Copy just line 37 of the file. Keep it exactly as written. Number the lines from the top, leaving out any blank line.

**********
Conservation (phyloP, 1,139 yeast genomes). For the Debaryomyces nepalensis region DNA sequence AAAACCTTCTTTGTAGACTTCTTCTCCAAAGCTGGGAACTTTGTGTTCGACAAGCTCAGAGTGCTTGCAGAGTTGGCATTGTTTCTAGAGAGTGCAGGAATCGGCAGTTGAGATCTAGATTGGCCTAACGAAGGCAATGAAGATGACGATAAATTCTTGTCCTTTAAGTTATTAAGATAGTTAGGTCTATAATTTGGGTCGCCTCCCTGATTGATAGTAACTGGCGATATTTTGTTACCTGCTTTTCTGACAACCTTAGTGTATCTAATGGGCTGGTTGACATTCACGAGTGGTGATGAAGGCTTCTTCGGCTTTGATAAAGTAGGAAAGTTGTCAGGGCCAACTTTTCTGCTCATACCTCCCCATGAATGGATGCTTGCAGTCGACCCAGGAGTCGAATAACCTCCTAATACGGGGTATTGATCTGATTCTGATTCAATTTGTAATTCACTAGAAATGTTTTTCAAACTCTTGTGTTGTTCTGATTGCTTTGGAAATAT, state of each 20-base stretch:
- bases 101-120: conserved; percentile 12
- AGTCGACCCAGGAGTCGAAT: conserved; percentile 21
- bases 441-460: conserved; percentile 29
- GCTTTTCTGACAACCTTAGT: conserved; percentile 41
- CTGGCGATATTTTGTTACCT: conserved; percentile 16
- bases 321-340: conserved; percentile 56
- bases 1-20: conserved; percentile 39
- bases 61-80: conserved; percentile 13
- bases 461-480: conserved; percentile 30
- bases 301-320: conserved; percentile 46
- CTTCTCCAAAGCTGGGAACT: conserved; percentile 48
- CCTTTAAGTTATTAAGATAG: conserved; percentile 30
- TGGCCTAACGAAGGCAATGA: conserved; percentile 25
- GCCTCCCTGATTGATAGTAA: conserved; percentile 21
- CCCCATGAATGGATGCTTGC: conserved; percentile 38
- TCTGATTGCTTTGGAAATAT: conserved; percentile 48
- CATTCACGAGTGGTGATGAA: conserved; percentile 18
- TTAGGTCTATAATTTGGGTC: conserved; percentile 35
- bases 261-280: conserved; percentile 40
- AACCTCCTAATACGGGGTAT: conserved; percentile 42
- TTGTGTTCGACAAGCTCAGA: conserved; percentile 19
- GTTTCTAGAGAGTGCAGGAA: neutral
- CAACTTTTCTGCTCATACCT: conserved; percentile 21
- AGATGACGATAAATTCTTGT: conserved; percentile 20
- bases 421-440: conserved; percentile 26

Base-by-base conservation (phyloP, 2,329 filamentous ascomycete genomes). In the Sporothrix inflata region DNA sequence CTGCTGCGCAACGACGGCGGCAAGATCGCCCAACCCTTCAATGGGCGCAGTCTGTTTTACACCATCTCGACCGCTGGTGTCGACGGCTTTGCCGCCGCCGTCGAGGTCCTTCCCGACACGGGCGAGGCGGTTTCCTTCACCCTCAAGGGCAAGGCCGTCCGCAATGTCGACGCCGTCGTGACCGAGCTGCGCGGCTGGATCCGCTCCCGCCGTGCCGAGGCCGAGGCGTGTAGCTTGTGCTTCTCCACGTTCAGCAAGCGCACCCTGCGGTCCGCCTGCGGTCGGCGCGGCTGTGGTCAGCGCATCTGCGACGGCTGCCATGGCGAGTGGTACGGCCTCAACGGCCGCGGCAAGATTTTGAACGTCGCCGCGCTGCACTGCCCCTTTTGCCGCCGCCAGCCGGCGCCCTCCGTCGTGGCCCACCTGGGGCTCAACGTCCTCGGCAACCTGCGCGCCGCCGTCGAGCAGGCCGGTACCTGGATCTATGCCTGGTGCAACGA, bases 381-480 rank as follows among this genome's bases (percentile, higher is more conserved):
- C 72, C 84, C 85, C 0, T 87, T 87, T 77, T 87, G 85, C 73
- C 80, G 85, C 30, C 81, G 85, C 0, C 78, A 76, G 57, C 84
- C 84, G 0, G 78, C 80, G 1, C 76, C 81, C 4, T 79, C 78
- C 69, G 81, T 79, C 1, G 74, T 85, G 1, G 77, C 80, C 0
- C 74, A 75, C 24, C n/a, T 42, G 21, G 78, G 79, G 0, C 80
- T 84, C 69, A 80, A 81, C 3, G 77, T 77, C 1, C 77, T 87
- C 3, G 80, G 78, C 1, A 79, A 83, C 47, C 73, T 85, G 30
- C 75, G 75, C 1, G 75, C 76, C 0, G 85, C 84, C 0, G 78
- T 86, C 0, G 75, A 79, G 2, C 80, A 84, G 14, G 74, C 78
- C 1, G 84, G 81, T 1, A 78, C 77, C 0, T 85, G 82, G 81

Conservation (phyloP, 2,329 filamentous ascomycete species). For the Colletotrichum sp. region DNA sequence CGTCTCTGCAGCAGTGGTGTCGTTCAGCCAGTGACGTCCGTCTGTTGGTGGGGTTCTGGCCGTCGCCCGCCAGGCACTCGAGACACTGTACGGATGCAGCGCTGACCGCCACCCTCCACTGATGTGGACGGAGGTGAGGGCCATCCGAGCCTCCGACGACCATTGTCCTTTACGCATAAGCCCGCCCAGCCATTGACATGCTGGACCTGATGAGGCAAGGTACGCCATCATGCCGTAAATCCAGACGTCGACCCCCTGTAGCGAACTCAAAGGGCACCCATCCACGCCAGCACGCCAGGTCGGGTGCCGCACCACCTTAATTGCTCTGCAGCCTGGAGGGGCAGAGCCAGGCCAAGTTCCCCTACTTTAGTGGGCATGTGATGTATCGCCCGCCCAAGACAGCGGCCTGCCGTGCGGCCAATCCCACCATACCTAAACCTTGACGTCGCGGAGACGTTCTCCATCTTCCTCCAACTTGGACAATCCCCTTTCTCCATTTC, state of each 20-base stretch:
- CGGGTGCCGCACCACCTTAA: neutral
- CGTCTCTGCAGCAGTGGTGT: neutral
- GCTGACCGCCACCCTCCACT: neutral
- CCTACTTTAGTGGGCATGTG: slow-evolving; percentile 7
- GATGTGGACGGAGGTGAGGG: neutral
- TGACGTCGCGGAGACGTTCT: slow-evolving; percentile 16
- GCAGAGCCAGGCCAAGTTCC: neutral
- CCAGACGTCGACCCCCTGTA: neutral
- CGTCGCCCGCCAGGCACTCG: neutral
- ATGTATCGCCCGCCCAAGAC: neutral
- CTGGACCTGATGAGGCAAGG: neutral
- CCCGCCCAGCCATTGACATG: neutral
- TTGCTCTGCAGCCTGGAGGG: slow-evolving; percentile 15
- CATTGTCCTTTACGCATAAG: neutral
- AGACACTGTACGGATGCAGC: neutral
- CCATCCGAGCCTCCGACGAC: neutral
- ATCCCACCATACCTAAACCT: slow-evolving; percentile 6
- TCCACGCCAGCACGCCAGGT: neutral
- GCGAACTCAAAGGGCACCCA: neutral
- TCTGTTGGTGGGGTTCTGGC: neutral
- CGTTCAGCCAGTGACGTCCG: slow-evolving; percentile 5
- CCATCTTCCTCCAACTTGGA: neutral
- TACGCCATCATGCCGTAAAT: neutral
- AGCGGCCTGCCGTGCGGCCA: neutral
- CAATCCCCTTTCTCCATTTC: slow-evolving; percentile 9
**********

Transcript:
- C 1, G 84, G 81, T 1, A 78, C 77, C 0, T 85, G 82, G 81